The Pyramid in Scotland: A 2024 Guide

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While Egypt may be the undisputed graceland of (almost) all things pyramid-related, there are a few other locations in the world that boast their very own claim to pyramid fame, and Scotland is one of them.

And unlike the infamous pyramids of Giza, the Scottish pyramid (known locally as the Secret Scottish Pyramid), is quite the hidden gem.

The best part? Yes, of course you can visit it. 

Here’s everything you need to know before planning your trip to visit the pyramid in Scotland.

What is the Secret Scottish Pyramid?

The Secret Scottish Pyramid is a 35-foot stone cairn that has been standing in its location on the Balmoral Estate in Aberdeenshire, Scotland, since the early Victorian era.

While the Secret Scottish Pyramid has no connections to the pyramids of Egypt, it does have a rich and fanciful history that can be dated back to past royalty (much like that of the Egyptian pyramids).

The pyramid is one of 11 identified stone cairns in Balmoral, Scotland, and is also the largest. For those unfamiliar, a cairn is a man-made stone structure that is typically a burial monument or marker of where someone from yester-year perished.

The purpose of this cairn in particular is to commemorate Prince Albert when he died in 1861. When the prince passed away, his monarch wife, Queen Victoria, organised the erecting of this pyramid-shaped cairn as a tribute to her nature-loving husband.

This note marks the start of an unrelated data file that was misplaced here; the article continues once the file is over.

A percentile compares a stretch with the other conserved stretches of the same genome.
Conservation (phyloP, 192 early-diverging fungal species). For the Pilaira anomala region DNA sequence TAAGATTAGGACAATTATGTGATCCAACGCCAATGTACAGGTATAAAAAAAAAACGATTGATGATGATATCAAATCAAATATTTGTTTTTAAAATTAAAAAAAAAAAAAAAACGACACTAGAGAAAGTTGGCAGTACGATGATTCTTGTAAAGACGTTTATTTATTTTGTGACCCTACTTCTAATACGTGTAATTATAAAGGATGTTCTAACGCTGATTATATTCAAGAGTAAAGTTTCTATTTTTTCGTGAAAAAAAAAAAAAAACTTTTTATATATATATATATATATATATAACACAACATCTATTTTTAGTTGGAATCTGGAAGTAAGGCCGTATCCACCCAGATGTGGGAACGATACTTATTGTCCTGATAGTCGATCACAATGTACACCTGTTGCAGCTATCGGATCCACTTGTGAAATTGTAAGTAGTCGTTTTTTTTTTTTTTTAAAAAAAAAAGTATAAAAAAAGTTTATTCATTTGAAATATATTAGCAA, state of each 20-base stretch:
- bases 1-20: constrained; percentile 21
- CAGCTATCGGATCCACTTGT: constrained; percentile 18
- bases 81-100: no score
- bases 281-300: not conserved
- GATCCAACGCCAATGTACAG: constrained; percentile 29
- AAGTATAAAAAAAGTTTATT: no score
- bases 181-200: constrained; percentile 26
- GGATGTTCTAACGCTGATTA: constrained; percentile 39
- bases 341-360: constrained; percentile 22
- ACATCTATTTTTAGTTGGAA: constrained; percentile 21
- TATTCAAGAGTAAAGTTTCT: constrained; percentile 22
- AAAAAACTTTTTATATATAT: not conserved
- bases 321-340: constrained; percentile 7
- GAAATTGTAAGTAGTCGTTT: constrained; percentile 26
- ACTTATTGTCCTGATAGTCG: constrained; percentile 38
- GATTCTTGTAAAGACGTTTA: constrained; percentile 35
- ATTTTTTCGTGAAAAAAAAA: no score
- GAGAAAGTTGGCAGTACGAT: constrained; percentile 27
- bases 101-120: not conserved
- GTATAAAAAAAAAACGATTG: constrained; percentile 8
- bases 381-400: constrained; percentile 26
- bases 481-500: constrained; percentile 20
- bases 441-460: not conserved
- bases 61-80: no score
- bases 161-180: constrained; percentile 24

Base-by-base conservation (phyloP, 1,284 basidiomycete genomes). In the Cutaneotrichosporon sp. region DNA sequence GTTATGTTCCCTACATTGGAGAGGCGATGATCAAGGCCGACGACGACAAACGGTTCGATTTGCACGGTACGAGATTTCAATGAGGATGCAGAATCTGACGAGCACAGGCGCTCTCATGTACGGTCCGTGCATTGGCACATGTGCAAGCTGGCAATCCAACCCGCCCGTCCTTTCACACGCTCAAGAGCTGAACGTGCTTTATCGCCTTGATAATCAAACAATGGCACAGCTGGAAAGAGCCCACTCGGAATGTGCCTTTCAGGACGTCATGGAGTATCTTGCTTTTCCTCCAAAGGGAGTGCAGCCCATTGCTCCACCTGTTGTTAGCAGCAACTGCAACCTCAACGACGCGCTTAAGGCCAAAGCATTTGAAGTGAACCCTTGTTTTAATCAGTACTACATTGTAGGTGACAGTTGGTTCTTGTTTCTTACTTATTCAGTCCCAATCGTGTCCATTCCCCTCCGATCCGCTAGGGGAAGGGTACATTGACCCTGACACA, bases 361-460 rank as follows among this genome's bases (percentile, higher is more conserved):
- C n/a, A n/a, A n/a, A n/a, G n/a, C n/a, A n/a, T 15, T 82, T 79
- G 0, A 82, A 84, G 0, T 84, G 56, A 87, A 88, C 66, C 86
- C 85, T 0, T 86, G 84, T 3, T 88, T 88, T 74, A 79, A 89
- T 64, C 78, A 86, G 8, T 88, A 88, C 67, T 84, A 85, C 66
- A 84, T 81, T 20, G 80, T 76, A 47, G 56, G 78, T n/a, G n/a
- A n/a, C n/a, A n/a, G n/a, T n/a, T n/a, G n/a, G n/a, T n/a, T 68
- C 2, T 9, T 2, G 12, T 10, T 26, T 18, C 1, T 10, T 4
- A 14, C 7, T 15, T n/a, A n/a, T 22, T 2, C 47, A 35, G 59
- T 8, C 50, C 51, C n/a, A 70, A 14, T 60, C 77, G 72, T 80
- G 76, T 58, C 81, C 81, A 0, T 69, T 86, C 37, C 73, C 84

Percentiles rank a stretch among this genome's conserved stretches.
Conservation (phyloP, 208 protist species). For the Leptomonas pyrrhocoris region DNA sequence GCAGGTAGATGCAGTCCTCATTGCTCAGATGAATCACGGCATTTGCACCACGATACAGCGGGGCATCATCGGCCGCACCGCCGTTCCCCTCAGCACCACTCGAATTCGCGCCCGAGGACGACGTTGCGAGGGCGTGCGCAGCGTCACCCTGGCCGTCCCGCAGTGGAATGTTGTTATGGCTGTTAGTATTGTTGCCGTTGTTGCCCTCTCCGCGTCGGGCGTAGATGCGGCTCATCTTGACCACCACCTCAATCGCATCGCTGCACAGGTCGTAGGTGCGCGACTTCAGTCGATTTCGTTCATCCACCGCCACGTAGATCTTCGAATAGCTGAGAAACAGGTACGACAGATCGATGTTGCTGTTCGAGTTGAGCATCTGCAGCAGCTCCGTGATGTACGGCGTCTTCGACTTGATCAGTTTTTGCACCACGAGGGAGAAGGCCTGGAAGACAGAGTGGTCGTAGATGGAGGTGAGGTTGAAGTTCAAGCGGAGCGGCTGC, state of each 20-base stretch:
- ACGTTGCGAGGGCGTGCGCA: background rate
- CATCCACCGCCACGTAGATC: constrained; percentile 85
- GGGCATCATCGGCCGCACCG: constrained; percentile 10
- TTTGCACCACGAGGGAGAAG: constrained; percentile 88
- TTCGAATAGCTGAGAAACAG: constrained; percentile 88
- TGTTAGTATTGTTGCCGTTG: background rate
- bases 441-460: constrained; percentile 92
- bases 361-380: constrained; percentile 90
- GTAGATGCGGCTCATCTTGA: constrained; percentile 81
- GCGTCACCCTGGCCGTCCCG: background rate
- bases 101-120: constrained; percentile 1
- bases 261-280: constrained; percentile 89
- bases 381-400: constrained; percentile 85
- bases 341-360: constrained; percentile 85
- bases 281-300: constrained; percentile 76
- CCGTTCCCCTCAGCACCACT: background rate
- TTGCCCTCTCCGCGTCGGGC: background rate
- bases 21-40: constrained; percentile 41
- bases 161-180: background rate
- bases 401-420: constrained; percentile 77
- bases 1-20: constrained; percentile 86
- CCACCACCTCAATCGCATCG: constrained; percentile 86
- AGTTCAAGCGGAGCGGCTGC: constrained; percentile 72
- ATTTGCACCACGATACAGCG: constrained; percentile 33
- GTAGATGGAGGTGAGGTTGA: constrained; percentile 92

The pyramid can be found in the woodlands of the Balmoral Estate, neighbouring the Cairngorms National Park, which signifies the prince’s love of the outdoors, as well as being close by to the royal Balmoral Castle. 

The Pyramid in Scotland: Everything You Need to Know

The pyramid can be found nestled into the wooded haven of Balmoral Castle and Estate, and is a stone’s throw away from the incredible Cairngorms National Park (which is well worth a visit in itself) in Aberdeenshire.

The pyramid’s location is ideal for lovers of the great outdoors, and requires a smallish hike to get there. But even for those who aren’t partial to an on-foot trek in the wilderness, the Secret Scottish Pyramid is a sight to behold – and is well worth the effort to get there.

16 Cairns of Balmoral Estate

At present, there are 16 stone cairns on the trail to the largest of them (the pyramid), all commemorating various royal ancestors, most of which were organised by Queen Victoria herself.

The smaller cairns commemorate:

  • The wedding of Prince Albert Edward 
  • The wedding of Princess Alice
  • The wedding of Princess Helena
  • The wedding of Princess Louise
  • The wedding of Prince Arthur
  • The wedding of Prince Leopold
  • The wedding of Princess Beatrice
  • The wedding of Prince Alfred
  • The passing of Duchess of Kent (Queen Victoria’s mother)
  • The purchase of Ballochbuie forest in 1878
  • The diamond jubilee for Queen Elizabeth II in 2012 (two cairns are dedicated to this)